Iga Svitek, who topped Coco Goff in the French Open semi-finals, is playing for a third straight title at Roland Garros vs. Jasmine Piolini.

The world No. 1 was in action in Paris on Thursday as Ika Sviatek extended her winning streak to 20 matches at the French Open with a 6-2, 6-4 win over Coco Goff. Zviadek is now 11-1 against Goff, who enters the WTA rankings as the No. 2 player following the French Open. Sviatek will play Jasmine Paulini, who beat Mirra Andreeva in straight sets in Saturday’s final. Paolini is the first Italian woman to reach a Grand Slam final in nearly nine years.

His ability to get Switek’s first serve – 68% for the match – and keep the ball in play – 12 unforced errors to Goff’s 36 – led to the straight-set victory. The two-time French Open singles champion dropped just one set en route to the final, becoming only the third woman in the Open era (Monica Celes 1990-92, Justine Henin 2005-07) to win the French Open. Open for three consecutive years. And if she wins Saturday’s final, she will join Henin (4), Steffi Graf (6) and Chris Evert (7) as the only women to win the singles title four times at Roland Garros. And at the age of 23, he is the youngest to reach that mark.

Even as he rises to his highest career ranking, Goff goes back to the drawing board against Svidek. She has now lost three of her last four French Opens to Svidek and has one win in 12 matches against the top-ranked player.

Coff still has some work to do at Roland Garros – she is in the women’s doubles semi-finals with Katerina Siniakova and could still capture her first Grand Slam doubles title.

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  • Swiatek takes back control of the match

    After going down 3-1 after an early second set flurry by Coco Goff, Iga Svitek quickly regained control of the match and now has an eye on a third straight final at Roland Garros. He grabbed two straight breaks and will now try to put one foot in the French Open final at 4-3.

  • In the second set, Coco Goff went up 3-1

    After a testy exchange with the chair umpire following an early call that didn’t go his way — which seemed to indicate that Goff was correct the call was made before hitting a ball — Goff took a break in the second set. 3-1 to take the lead. Composer was the name of the game in that instance as Goff fell behind in that service game before regaining the lead. Timely shotmaking by both players was outstanding throughout the match, which lives up to the billing of the top two in today’s match.

  • Goff showed some fight in the second set

    With bugs still hanging around, Coco Goff seems to have steadied the ship here in the second set. He won 80% of his first serve points in the second, where he is now 2-1 up, and the crowd is getting behind him as the match continues.

  • Svidek took the first set

    After trading two quick holds, Iga Swiatek had the first set in the books on 36 minutes. She had 68% first serve in the first set, but so far Coco Goff’s story has been misses…forced and forced. Gauff had 29 errors in the first set to just 9 for Svidek, putting on a defensive clinic against the reigning US Open champion.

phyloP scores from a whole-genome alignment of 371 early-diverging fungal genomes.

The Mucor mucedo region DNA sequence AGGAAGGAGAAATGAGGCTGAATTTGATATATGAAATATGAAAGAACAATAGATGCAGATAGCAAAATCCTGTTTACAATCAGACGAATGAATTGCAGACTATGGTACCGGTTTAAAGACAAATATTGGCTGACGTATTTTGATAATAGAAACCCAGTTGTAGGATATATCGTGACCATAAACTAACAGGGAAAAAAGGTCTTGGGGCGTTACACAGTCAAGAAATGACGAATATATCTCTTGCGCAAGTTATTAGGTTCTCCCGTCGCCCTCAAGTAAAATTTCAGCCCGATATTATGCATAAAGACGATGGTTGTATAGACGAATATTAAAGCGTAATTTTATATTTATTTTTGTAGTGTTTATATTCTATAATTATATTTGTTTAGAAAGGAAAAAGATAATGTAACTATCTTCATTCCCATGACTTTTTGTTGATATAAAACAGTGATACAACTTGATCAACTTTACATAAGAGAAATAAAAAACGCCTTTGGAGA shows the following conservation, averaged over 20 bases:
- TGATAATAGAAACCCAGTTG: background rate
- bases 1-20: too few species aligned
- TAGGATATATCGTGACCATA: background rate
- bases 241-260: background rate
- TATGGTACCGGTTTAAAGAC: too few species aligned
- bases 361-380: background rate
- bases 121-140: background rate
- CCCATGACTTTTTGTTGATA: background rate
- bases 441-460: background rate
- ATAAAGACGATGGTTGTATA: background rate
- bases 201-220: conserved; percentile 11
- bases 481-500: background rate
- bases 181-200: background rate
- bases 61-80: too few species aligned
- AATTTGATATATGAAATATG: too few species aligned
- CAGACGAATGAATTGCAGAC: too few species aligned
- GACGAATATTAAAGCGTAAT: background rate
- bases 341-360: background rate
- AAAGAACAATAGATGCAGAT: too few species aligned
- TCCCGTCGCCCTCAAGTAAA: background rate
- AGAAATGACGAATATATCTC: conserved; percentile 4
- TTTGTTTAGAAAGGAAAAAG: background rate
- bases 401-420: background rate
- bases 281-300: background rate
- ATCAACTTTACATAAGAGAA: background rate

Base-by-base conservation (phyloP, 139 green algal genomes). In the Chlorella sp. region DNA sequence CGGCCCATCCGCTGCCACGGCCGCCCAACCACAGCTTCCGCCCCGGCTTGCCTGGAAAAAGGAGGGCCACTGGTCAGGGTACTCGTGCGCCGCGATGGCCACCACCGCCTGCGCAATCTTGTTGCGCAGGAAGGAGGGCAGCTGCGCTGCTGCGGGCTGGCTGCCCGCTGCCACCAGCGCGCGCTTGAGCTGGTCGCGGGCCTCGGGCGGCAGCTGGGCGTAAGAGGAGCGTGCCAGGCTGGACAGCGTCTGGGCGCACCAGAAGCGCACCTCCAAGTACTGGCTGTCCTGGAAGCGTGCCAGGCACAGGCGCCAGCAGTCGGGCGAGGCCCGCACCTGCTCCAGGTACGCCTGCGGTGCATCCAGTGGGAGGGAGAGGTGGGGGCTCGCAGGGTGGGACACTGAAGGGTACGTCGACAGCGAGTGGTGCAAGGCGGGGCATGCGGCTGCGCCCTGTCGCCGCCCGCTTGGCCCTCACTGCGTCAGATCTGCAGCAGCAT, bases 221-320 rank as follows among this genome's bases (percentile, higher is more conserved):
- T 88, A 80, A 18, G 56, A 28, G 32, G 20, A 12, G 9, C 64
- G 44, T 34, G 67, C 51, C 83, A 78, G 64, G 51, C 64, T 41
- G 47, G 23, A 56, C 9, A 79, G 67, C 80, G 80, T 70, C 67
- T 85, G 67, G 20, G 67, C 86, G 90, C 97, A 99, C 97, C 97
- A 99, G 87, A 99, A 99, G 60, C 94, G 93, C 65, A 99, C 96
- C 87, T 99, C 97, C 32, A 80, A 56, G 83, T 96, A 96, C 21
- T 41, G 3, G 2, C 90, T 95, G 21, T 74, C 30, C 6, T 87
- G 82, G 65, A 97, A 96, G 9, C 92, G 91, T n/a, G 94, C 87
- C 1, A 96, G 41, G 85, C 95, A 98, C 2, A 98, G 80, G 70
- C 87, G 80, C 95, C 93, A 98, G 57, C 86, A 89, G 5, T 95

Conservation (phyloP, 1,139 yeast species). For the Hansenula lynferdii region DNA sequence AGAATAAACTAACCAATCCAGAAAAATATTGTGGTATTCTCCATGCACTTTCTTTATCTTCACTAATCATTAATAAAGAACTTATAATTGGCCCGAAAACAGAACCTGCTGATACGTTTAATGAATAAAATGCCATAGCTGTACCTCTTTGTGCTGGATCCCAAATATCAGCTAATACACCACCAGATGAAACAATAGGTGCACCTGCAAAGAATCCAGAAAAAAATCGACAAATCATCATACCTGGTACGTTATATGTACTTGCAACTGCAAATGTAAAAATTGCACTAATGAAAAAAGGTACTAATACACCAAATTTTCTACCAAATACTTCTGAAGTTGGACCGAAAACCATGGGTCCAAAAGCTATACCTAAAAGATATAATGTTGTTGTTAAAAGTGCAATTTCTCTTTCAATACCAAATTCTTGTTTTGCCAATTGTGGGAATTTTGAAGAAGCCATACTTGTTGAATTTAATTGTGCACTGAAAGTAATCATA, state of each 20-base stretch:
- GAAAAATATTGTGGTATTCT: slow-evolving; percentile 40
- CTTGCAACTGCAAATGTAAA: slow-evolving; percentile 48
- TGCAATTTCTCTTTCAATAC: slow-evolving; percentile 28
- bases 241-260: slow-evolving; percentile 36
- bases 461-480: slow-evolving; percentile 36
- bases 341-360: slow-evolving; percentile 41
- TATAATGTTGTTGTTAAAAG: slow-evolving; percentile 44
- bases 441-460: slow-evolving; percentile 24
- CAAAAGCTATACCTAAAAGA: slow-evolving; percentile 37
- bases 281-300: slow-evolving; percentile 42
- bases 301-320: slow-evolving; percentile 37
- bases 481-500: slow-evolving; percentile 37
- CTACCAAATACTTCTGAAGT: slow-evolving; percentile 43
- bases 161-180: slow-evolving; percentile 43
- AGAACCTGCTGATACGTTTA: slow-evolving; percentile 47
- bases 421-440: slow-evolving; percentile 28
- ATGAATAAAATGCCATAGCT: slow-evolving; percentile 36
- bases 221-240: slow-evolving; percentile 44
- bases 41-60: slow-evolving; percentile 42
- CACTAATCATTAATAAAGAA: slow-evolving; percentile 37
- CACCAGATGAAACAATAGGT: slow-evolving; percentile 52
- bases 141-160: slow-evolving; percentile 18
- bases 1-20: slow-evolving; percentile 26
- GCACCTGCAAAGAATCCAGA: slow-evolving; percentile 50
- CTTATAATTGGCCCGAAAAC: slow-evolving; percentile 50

• Sviatek took the lead in the first set

    More service problems for Gauff lead to a 4-1 Swiatek lead and he is now at two breaks. His movement and ability to dictate the pace on clay were on display in the early part of the tournament, but unforced errors still plagued Goff. There were 9 winners to Svidek’s 2, but Svidek’s quality of defensive play and ball possession was the difference in the first set.

  • Sviatek takes the lead with a hard grip

    Now up 3-1 in the first set after surviving two break points, Svidek has a chance to put the first set almost out of reach. Goff was strong in the first set, but unforced errors – 12 to 4 games to Svidek’s 5, including some long forehands – gave Svidek a big early lead.

  • Gaff gets on board

    Kauff soon found himself in the first set trailing 2-1. Right out of the gate, Goff’s serve isn’t as strong as Switek’s – Goff has won just 40% of his first serves in the first three games, compared to Switek’s 71%.

  • Swiatek stacked the break

    Switek’s early lead is now 2-0 after a tough hold. Despite some unforced errors on Goff’s racquet, she was able to hold on in the second game of the first set, jumping on Switek’s second serve, but the world No.1 was able to hold on.

  • Swiatek opens with an early break

    Goff opened with a tense first service game, missing two first serves and sending two forehands long before Switek opened the match with a break to come out the gate.

  • 69 degrees, clear and sunny in Paris for this hotly anticipated semifinal at Roland Garros

  • Swiatek and Gauff take to the court

    Players warm up on the red clay at Court Philippe Chatrier in Paris. Iga Svitek has won 10 of the 11 matches between the two players, including the last two in Cancun and Beijing in 2023.

  • The marquee matchup wasn’t the only contest of the day

    The winner of the French Open semi-final between the top two seeds in the women’s game will be favored to win Saturday’s Roland Garros should they win a semi-final on the opposite side of the draw. 17-year-old Mirra Andreeva from Russia and 28-year-old Jasmine Paulini from Italy make their first ever Grand Slam semi-final.

  • A clay goat?

    At 22 years old, Iga Svidek has already forged one of the greatest legacies of any clay court player. He has already won the French Open 3 times and entered this semifinal on a 19-match winning streak at Roland Garros. Yes, she will have to face one of the world’s best players in the semi-finals, Coco Gaff, and win another match to win back the Suzanne-Lenglen trophy, but her 4th title in Paris. Already passed Serena Williams (3 French Open titles) on red clay.

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